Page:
Obviously, if you have a program that crashes, you would first want to run it through the debugger to check for any problems with the PB code, which will normally flag an ERR value. If this doesn't help, go over any areas which use pointers and check that the pointer is valid (in scope) and you are not reading/writing past it's allocated size (see API functions IsReadPtr/IsWritePtr). It's also probably best to use a console or msgbox to spit out debug info when you are testing. You'll find that placing "markers" around in the code will help to narrow down exactly where the GPF occurs.

    In 32-bit Windows I don't think it's possible for another application (process) to corrupt your programs memory. Unless it is a hacking tool or other malicious code.

    Hope this was of some help
    Last edited by Kev Peel; 28 Oct 2007, 02:43 PM.
    kgpsoftware.com | Slam DBMS | PrpT Control | Other Downloads | Contact Me

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    • #3
      Thanks Kev,

      the IsBadReadPtr/IsBadWritePtr is a great hint; I'll use that before accessing pointers in the sections of code under examination. I think ERR in my case stays always 0, I check it all the time, so I hope it's just bad pointers, and these APIs might help me find it.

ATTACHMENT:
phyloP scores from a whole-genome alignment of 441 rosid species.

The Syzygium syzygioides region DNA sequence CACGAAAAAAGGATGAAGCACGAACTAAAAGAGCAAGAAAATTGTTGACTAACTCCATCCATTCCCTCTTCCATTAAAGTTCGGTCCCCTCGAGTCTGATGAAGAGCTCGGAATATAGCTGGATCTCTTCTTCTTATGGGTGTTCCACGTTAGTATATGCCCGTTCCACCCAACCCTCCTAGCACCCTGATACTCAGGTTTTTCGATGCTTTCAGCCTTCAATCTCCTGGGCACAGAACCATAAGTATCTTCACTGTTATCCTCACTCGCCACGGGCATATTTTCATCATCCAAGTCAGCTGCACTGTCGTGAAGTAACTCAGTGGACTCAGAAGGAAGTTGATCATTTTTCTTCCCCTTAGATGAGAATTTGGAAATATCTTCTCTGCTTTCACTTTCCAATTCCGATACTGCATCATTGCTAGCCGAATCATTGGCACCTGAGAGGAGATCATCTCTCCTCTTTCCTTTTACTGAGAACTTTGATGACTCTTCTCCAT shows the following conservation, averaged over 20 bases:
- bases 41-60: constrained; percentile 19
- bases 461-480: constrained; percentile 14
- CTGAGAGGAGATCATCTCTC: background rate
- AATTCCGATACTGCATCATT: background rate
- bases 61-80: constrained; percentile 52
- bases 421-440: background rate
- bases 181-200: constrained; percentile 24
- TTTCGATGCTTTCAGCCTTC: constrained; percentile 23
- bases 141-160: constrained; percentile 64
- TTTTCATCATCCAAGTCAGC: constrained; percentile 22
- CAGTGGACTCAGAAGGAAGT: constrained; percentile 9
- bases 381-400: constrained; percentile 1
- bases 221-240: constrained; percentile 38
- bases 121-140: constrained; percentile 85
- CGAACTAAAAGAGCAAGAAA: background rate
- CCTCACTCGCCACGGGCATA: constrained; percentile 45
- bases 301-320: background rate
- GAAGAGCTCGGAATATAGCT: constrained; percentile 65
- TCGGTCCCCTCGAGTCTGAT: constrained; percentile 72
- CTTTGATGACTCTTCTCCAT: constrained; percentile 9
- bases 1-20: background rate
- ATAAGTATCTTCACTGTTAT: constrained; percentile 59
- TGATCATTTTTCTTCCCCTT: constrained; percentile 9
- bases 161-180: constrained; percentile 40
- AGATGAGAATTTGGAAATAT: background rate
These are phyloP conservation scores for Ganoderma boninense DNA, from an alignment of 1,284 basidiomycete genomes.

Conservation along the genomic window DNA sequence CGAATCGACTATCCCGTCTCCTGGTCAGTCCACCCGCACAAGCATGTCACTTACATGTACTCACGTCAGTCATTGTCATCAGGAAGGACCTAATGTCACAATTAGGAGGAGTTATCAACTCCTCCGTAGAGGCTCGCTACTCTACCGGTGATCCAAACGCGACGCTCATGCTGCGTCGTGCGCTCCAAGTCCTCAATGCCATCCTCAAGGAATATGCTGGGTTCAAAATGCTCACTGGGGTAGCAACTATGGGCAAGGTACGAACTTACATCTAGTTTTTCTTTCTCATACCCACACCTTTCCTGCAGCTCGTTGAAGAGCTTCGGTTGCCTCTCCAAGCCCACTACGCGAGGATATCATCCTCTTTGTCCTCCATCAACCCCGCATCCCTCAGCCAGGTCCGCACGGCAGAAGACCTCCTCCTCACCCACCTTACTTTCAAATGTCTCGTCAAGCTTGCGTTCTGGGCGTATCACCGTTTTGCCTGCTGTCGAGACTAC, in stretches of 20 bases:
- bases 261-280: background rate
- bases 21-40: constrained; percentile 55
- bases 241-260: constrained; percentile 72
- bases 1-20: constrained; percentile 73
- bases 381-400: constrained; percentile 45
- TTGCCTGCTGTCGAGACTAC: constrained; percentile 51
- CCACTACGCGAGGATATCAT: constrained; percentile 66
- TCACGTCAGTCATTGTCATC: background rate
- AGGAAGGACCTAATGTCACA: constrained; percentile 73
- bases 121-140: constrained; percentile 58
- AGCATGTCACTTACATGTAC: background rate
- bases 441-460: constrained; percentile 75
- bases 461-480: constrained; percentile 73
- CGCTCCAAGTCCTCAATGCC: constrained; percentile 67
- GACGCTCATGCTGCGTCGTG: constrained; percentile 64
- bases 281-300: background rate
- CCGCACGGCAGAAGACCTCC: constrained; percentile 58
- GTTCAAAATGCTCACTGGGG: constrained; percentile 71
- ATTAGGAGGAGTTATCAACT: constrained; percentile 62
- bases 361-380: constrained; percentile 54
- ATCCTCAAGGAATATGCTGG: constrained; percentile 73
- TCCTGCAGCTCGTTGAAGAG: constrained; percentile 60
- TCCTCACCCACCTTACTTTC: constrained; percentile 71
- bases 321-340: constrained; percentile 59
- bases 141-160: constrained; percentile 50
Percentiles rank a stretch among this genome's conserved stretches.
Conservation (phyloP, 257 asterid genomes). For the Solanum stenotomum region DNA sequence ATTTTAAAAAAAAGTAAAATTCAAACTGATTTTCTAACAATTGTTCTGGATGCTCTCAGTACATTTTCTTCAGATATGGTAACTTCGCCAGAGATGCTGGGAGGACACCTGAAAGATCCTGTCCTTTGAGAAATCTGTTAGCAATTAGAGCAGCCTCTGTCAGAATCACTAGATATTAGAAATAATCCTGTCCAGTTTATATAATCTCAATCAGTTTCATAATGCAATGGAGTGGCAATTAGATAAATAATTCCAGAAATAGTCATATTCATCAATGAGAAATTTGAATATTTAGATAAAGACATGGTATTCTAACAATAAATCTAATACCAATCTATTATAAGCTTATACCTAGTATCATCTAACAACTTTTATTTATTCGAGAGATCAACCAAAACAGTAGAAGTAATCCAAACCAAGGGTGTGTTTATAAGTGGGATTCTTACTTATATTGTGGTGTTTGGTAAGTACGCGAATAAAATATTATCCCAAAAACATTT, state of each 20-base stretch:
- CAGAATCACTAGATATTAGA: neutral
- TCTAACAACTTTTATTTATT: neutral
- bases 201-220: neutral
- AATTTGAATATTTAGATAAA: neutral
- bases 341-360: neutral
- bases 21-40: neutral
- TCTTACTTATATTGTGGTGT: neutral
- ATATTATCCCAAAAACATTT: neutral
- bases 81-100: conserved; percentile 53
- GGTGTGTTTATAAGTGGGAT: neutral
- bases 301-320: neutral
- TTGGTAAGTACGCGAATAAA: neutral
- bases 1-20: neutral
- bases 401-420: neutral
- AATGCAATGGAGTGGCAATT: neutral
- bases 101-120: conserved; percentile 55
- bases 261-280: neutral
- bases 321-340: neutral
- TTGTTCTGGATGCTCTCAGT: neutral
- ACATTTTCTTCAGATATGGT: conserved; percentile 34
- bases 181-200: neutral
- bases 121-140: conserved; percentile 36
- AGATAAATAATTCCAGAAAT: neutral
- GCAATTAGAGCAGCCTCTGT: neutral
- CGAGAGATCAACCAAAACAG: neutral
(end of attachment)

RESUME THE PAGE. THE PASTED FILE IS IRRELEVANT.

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      • #4
        Originally posted by Kev Peel View Post
        Hope this was of some help
        It was of help to me Kev. Thanks as well.


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        • #5
          Originally posted by Kev Peel View Post
          It's also probably best to use a console or msgbox to spit out debug info when you are testing. You'll find that placing "markers" around in the code will help to narrow down exactly where the GPF occurs.
          I've been using TRACE for just about all my debugging as of late. One of the best debugging features ever added to PB in my opinion. Message boxes have a tendency to really mess up code execution.

          James

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          • #6
            >the IsBadReadPtr/IsBadWritePtr

            That's a good tool, but be aware that it will not report *corruption* of memory you own.. it will only report attempts to access memory you don't own.
            Michael Mattias
            Tal Systems Inc. (retired)
            Racine WI USA
            [email protected]
            http://www.talsystems.com